Asian Journal of Dairy and Food Research, volume 24 issue 3 & 4 (2005) : 242 - 244


Harmeet Kaur, J.K. Sangha, R. Sachdeva
1Department of Foods and Nutrition, Punjab Agricultural University, Ludhiana - 141 004, India
  • Submitted|

  • First Online |

  • doi

Cite article:- Kaur Harmeet, Sangha J.K., Sachdeva R. (2024). EFFECT OF HEAVY METALS ON THE INTELLECT LEVEL OF GIRLS OF INDUSTRIAL AREA. Asian Journal of Dairy and Food Research. 24(3): 242 - 244. doi: .
Sixty school children in the age group of 7–9 years were selected each from industrial and countryside of Ludhiana city to find out the effect of heavy metal toxicity on the intellectual development. Seventeen and fifty per cen of the children from industrial and countryside were to found above the “intellectually average” category; whereas 83% and 50% of the children of both the areas respectively were found “definitely below the average in intellectual capacity”. This may be due to the higher blood lead level in the children of industrial group (283±28.4 mg/dl) as compared to the children belonging to control group.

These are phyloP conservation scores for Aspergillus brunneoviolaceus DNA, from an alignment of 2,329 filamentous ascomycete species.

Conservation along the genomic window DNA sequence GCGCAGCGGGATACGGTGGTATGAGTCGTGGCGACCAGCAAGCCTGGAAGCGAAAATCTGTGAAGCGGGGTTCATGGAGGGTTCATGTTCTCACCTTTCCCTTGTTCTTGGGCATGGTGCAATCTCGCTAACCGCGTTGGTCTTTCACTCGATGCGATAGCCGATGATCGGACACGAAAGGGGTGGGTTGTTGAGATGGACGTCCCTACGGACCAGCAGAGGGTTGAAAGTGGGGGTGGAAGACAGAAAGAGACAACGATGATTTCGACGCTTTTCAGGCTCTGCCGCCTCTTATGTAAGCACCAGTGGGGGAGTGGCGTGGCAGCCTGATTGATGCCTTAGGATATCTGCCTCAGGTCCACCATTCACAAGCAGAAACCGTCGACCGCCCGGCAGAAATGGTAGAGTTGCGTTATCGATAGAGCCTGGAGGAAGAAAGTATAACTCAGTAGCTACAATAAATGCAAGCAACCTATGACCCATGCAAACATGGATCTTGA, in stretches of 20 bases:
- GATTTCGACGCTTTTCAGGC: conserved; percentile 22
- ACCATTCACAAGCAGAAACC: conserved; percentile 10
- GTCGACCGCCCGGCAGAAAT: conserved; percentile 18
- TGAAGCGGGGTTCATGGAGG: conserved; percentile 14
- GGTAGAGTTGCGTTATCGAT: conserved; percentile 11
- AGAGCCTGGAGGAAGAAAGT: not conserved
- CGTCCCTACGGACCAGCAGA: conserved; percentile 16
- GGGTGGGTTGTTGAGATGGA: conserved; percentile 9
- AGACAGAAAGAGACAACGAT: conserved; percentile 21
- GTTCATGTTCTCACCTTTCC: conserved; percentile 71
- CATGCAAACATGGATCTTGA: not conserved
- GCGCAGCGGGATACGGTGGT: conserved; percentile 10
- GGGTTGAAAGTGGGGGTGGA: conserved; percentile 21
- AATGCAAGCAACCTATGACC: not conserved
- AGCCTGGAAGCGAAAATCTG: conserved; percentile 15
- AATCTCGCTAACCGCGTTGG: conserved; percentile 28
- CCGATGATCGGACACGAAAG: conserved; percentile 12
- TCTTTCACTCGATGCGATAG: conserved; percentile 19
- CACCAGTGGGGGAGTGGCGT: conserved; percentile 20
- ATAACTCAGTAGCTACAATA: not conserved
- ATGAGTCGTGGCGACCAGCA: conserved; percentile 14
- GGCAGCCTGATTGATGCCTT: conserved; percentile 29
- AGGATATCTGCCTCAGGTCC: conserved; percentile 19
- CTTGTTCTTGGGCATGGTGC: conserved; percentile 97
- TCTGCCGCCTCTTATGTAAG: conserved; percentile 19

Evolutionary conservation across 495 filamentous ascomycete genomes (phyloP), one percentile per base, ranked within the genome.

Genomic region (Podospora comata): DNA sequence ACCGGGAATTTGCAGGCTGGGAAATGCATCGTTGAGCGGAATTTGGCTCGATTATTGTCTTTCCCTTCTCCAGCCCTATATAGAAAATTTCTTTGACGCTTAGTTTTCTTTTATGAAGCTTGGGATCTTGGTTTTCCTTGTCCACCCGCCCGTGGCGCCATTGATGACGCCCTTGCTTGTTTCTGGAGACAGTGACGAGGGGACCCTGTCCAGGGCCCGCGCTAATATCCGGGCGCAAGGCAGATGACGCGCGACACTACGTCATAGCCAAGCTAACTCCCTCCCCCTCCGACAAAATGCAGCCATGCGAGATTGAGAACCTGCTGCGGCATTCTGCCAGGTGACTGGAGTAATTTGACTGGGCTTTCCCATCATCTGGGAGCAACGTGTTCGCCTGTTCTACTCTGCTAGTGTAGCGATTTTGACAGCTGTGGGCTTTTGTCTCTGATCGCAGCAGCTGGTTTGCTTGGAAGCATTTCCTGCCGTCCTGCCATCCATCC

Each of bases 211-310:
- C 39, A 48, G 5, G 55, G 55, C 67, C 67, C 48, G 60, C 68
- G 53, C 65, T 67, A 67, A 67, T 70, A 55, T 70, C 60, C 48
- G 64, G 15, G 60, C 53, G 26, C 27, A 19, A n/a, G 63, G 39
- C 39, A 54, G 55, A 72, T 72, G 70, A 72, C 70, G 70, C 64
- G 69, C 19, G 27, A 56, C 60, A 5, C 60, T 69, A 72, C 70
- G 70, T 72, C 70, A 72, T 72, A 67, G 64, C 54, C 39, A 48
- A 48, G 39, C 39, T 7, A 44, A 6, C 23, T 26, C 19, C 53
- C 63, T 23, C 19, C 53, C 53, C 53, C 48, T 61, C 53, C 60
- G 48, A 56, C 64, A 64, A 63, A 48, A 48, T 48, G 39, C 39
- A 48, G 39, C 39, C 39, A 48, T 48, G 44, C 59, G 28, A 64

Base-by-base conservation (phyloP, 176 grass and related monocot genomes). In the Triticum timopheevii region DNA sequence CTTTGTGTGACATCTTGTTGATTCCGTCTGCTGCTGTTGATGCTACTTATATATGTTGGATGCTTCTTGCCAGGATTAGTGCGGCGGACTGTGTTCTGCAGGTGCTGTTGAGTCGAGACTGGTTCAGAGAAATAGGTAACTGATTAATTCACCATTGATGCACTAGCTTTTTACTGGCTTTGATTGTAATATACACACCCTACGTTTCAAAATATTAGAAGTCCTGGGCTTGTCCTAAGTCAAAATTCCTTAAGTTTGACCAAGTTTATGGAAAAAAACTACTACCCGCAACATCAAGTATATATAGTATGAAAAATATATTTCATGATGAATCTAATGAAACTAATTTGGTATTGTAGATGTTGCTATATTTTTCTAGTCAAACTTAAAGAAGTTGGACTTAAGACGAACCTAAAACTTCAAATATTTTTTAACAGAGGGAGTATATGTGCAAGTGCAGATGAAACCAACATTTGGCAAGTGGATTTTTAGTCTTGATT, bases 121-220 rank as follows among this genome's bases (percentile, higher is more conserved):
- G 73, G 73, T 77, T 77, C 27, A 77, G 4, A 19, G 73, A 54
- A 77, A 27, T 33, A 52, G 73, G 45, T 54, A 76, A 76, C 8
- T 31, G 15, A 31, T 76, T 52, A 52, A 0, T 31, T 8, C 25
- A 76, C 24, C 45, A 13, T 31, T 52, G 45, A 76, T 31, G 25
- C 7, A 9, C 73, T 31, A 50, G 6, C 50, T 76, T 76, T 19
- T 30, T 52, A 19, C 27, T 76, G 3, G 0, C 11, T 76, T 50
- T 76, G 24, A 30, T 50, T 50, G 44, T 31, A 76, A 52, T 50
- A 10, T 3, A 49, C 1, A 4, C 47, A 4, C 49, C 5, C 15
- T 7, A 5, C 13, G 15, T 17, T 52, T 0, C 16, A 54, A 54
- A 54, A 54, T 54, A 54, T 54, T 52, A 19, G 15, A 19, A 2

1. ~;IO€r, W. (1988). Nutrition Reports International, 37(6): 1275-1279. Cited from Nutr. Abstr. Rev. 1990.60 A(1):410.
    2. Claudio, V.S. and Lagua, R.T. (1991). Nutrition and Diet-Therapy Dictionary Van Nostrand Reinhold, New York.
    3. Dhillon, N. (1997). MSc. Thesis, Punjab Agricultural University, Ludhiana.
    4. Gupta, V. (1994). M.Sc. Thesis, Punjab Agriculiural University, Lndhiana.
    5. Hawk, B.A. et al. (1986). Am. J. Mental Def., 91(2): 178.
    6. Mahaffey, K.R. (1981). Nutr. Rev., 39: 353-362.
    7. Nath, R. (1986). Environmental pollution of cadmium biological, physiological and health effects. lnterprint, New Delhi.
    8. NIN (1997). Nutrition News., 18(2).
    9. Raven, J.C. (1965). Guide to Using the Coloured Progressive Matrices. Sets A, Ab, m B.H.K Lewis and Co. Ltd.,London.
    10. Sharma, S. (1993). Everyman's Science. Aug-Sept. 124-127.

    Editorial Board

    View all (0)